State U. It comes up.”


Okay.” said
Balder.

Then he was quiet. He nodded his head
and smiled. I felt embarrassed that I’d volunteering the info so
freely. Balder was thinking that it was going to be easy to use me
for whatever he wanted to use me for. I’d spent so long in
isolation that it was too easy for me to ramble on.

I said, “You don’t want to take my
prints, do you? So I can show you I haven’t changed
them?”


I’ve lifted your prints at
least a dozen times. You know how it is; you leave them on
everything. That’s good – you’ve got nothing to hide.”


Glad we’re on the same
page.”


On that topic, I’d advise
you to leave that girl alone. It’s creepy. And it doesn’t make you
look good, you know, when you’re trying to distinguish yourself
from a killer. Do you follow?”

I looked at my shoes, feeling like a
total halfwit. But then I gave it second thought. I couldn’t tell
if was Major Tuck this time or just my own frustration with this
mess, but I stared him down and said,


You’re a cop, Balder. Tell
me you haven’t done it yourself. It’s your job to spy on people –
isn’t that most of what police work is these days? Have you ever
taken a peek that wasn’t exactly obligatory?”


Sack it, George. Here’s the
thing. We need your help to find him. I’m sure he knows who you
are, so you’ll hook him for us.”

I paused. Then I said, “This morning I
was on the train and the only other passenger was a guy who watched
me until I left. But he didn’t look like me.”

Balder nodded. He flipped a blurred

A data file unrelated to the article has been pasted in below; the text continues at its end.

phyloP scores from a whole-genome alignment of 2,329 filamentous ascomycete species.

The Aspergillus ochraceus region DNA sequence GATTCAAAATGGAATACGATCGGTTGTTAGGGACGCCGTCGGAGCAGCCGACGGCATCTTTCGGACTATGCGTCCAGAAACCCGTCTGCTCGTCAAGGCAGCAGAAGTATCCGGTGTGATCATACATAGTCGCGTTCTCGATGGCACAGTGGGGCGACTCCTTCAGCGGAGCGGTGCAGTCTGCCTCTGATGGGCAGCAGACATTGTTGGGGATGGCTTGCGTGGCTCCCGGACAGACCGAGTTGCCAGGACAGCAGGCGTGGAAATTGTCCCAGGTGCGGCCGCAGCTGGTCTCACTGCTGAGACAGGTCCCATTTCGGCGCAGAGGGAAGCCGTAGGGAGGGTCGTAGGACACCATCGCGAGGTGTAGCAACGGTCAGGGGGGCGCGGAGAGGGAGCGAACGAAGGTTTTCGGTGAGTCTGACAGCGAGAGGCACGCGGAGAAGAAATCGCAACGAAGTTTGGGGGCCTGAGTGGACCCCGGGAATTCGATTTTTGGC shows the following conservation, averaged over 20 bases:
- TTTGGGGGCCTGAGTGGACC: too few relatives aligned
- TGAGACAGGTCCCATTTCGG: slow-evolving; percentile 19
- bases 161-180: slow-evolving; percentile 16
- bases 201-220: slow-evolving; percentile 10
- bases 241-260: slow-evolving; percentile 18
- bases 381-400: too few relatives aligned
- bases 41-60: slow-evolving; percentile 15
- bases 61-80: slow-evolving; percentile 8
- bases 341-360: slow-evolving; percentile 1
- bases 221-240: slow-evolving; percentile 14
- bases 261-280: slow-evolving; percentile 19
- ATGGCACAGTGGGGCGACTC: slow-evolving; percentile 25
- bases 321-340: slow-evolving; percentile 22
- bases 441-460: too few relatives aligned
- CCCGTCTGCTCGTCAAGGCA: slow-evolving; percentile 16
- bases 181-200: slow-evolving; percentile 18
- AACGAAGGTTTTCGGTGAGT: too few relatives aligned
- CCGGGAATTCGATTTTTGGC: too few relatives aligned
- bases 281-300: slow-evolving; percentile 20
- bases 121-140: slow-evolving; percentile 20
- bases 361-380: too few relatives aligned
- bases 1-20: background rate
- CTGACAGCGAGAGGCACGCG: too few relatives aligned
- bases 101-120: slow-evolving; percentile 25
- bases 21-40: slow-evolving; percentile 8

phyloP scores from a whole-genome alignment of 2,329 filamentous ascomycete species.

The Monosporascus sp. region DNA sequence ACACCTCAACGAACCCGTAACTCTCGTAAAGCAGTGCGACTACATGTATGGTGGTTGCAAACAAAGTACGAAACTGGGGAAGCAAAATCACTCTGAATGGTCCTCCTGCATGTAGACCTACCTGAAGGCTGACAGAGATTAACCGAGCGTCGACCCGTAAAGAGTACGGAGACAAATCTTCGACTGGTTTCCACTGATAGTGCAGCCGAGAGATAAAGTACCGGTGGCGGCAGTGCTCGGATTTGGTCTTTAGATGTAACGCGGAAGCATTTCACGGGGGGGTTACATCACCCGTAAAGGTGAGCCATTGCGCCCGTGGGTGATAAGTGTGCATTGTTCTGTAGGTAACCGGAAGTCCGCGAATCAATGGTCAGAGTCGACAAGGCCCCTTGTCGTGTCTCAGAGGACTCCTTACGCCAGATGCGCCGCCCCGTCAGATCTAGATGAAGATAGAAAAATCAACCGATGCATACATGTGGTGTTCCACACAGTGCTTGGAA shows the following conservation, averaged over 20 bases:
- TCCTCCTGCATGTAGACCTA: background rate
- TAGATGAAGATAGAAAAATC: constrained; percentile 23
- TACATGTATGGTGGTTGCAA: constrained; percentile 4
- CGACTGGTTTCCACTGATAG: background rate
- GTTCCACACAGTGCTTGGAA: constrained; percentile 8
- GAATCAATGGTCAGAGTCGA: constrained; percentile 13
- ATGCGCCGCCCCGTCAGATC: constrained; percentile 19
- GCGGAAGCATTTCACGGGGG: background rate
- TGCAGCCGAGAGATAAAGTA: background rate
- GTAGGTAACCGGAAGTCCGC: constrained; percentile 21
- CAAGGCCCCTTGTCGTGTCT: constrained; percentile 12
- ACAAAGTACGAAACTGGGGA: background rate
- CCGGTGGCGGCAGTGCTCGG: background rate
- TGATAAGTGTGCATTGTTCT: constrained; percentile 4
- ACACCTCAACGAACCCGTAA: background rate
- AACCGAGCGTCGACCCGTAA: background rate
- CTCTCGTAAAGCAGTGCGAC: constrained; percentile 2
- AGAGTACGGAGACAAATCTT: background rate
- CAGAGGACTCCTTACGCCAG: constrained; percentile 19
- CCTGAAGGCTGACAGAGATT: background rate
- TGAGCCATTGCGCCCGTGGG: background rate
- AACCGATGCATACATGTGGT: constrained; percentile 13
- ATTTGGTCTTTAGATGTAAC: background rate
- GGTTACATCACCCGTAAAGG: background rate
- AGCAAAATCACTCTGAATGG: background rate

photo at me. It was the guy.

I said, “So you’ve got him. What am
here I for?”


You’re not afraid of this
dude? Knowing what you know?”

I didn’t respond. Balder took the photo
back, but as it went away I noticed something odd about it. One
side of the man’s face drooped. The man on the train hadn’t been
that way, so this photo was either more recent or older. My brains
searched for theories, and it came up with this: the deformity
indicated a botched surgery. Balder had made him a suspect because
he knew “our mutual friend” might’ve attempted to alter his face.
And this alteration was clearly a back alley job.

I stood and said, “Go find him
now.”


It’s not simple. As you
say, these chaps are invisible. We canvassed homeless shelters and
employers known to harbor illegals. Nothing. Here’s my hope. The
docs say the suspect changed himself about two weeks ago, to cover
up an older injury or surgery.”

Right. Clone farms implant time-release
hormone capsules inside their products. Clones grow up fast. Even
if my twin’s two-dollar face job was just a couple years old, his
aging face would make it disintegrate and require
repairs.

Balder said, “My profiler doesn’t think
the jimmy wants to frame you, because he’s so ballsed up that the
idea wouldn’t occur to him. Likely is, he just wants to butcher
you. Case studies show that’s what mentally unstable clones do.
Damn hormones - I don’t know. Do you follow? So I want him to find
you. Trust me. It’s in your best interest. But he doesn’t waste
time, so let’s move.”


You really think he wants
to kill me?”


What difference does it
make? If all he wants is to borrow your boxers, I’ve still got him.
But look, he’s gone to all the trouble to cut himself, because he’s
got such and such a dementia. What do you think he wants from
you?”


Dementia.” I said. “You
think it’s genetic?”

That made Balder stop short. He put his
hand over his mouth, the way some people do when they’re thinking
of a way to say something unfriendly.

He said, “It’s usually got a lot do
with childhood trauma. Sexual abuse, that kind of thing. I’d
shudder to think of who raised him. But do I look like your shrink,
George? I’m sorry I can’t help you. I really am. But you’re not
very homicidal at the moment – not any more barking mad than the
rest of us, at least – so let’s drop it. Time’s wasting, and you
can do all the soul searching you want in 48 hours. Now – listen. I
had a plan, but now I’ve got a new one – given this.”

He grabbed the side of my face. He
pushed the hair aside, revealing the silver neural connector socket
above my ear.

BOOK: Unhaunting The Hours
9.33Mb size Format: txt, pdf, ePub